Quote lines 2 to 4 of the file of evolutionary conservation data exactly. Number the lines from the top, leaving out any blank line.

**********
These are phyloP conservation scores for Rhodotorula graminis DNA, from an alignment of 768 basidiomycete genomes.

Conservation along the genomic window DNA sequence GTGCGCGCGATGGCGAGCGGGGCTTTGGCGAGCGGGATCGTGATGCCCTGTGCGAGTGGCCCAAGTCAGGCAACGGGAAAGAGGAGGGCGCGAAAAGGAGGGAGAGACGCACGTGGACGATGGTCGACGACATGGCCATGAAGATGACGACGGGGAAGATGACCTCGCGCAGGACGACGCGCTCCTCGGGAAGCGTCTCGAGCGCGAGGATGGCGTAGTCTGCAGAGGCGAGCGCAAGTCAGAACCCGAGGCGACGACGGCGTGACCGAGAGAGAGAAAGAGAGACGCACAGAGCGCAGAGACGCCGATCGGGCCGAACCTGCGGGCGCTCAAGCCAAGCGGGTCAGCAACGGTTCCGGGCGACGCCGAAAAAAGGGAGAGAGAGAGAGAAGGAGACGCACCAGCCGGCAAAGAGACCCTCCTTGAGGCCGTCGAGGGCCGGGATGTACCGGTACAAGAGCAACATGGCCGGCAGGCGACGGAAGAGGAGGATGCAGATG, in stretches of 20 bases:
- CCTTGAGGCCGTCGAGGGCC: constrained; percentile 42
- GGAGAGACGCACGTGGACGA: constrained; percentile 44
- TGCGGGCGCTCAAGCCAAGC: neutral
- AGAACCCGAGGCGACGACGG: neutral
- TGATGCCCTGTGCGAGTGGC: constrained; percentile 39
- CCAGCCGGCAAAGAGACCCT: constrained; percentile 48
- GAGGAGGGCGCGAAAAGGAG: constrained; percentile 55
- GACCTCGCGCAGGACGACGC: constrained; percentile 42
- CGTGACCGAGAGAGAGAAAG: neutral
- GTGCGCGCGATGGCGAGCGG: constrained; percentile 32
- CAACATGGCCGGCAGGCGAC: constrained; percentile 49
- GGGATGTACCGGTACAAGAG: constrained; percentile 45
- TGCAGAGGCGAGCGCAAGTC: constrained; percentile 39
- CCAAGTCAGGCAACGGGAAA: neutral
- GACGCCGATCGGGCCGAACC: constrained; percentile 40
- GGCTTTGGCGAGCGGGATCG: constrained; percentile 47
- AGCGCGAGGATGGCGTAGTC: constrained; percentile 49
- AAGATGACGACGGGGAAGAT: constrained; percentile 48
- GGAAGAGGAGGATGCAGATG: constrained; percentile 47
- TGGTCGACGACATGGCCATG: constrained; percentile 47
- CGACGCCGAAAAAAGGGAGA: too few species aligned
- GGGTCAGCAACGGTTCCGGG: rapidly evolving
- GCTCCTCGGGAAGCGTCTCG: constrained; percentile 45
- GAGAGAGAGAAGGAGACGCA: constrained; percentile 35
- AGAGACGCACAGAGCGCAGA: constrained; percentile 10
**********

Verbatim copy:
Conservation along the genomic window DNA sequence GTGCGCGCGATGGCGAGCGGGGCTTTGGCGAGCGGGATCGTGATGCCCTGTGCGAGTGGCCCAAGTCAGGCAACGGGAAAGAGGAGGGCGCGAAAAGGAGGGAGAGACGCACGTGGACGATGGTCGACGACATGGCCATGAAGATGACGACGGGGAAGATGACCTCGCGCAGGACGACGCGCTCCTCGGGAAGCGTCTCGAGCGCGAGGATGGCGTAGTCTGCAGAGGCGAGCGCAAGTCAGAACCCGAGGCGACGACGGCGTGACCGAGAGAGAGAAAGAGAGACGCACAGAGCGCAGAGACGCCGATCGGGCCGAACCTGCGGGCGCTCAAGCCAAGCGGGTCAGCAACGGTTCCGGGCGACGCCGAAAAAAGGGAGAGAGAGAGAGAAGGAGACGCACCAGCCGGCAAAGAGACCCTCCTTGAGGCCGTCGAGGGCCGGGATGTACCGGTACAAGAGCAACATGGCCGGCAGGCGACGGAAGAGGAGGATGCAGATG, in stretches of 20 bases:
- CCTTGAGGCCGTCGAGGGCC: constrained; percentile 42
- GGAGAGACGCACGTGGACGA: constrained; percentile 44